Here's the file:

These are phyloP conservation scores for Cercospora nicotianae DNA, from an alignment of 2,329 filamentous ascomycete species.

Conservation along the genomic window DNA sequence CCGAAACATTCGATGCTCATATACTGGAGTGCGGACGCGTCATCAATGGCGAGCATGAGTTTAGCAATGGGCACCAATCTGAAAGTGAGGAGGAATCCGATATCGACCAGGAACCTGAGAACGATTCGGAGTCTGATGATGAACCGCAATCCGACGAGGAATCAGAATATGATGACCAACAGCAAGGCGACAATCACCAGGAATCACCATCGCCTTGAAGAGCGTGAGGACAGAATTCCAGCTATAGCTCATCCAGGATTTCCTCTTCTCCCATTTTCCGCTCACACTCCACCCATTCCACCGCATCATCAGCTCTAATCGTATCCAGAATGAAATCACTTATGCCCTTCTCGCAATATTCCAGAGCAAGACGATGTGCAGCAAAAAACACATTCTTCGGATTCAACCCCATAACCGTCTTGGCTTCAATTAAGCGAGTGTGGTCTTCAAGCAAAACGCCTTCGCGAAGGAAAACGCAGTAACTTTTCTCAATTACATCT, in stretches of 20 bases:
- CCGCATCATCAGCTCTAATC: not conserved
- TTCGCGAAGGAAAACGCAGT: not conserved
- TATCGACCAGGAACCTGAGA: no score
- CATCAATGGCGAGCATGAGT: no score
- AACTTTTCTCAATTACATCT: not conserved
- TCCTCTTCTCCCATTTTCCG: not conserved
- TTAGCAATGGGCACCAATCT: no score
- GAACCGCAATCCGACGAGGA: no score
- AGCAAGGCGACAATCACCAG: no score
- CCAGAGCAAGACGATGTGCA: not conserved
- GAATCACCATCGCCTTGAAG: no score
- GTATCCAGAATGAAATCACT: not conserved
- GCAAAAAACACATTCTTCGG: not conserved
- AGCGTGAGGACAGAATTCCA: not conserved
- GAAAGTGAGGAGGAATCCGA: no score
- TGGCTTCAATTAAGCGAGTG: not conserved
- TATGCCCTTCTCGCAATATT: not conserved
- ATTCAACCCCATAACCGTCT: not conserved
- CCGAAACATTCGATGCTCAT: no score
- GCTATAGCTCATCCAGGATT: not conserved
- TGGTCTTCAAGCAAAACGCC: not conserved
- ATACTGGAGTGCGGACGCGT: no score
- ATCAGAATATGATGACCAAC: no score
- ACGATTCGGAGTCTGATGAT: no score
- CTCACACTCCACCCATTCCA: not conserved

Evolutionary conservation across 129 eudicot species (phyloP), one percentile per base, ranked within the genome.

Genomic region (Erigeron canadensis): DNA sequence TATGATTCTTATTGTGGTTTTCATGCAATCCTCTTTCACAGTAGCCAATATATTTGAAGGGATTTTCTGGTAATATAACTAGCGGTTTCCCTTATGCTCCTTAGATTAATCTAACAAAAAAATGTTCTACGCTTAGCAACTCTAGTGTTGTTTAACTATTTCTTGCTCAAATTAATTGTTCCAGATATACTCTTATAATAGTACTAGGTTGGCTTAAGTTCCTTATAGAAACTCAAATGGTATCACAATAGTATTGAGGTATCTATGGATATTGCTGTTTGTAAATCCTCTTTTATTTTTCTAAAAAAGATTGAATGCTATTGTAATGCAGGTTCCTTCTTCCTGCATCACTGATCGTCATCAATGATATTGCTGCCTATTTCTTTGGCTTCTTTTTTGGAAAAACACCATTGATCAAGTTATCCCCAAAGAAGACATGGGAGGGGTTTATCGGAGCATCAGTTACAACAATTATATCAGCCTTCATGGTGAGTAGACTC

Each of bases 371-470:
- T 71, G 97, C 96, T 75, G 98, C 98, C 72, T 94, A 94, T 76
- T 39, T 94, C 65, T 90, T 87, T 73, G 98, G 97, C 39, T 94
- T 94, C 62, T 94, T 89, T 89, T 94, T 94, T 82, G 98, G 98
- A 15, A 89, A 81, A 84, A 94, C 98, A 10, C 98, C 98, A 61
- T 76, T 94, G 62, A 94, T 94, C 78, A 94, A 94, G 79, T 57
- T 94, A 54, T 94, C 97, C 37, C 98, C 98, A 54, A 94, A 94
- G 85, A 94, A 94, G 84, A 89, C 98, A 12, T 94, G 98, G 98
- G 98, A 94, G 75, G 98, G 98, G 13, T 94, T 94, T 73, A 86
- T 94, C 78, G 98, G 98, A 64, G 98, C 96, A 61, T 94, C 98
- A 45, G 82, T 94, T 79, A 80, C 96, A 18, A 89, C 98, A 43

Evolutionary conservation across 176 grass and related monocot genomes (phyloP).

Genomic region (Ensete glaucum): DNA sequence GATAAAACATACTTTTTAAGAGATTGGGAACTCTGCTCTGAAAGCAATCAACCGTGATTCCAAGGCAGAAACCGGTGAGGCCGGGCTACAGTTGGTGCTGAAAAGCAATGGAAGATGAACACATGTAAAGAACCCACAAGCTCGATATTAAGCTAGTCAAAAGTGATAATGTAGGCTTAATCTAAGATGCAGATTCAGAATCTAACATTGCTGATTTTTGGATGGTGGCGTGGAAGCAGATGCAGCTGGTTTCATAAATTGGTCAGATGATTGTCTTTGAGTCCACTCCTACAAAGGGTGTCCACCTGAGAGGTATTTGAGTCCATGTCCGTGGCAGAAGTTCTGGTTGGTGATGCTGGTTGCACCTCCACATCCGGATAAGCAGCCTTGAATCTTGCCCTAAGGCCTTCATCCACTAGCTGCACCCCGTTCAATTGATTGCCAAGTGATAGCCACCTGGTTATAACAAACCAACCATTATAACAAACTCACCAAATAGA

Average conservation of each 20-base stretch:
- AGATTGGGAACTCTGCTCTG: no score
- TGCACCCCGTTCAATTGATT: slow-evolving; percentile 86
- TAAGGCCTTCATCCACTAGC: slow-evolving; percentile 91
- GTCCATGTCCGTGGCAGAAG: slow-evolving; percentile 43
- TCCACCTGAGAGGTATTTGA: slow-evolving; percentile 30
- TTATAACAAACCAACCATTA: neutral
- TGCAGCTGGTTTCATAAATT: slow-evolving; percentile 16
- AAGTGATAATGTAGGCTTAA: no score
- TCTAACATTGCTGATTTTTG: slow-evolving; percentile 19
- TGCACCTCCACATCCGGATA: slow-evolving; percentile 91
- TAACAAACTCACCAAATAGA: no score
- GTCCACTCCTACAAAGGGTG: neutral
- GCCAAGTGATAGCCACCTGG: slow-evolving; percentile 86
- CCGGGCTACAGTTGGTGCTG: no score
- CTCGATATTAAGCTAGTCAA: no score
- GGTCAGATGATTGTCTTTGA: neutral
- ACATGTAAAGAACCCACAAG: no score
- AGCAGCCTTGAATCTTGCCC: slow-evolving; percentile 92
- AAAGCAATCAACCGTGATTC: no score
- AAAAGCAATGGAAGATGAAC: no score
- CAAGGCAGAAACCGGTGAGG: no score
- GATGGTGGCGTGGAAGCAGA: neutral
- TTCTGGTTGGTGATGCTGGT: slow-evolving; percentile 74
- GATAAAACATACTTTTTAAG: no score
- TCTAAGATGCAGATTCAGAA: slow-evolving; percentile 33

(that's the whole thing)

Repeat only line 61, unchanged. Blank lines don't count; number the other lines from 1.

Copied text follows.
- AGCAGCCTTGAATCTTGCCC: slow-evolving; percentile 92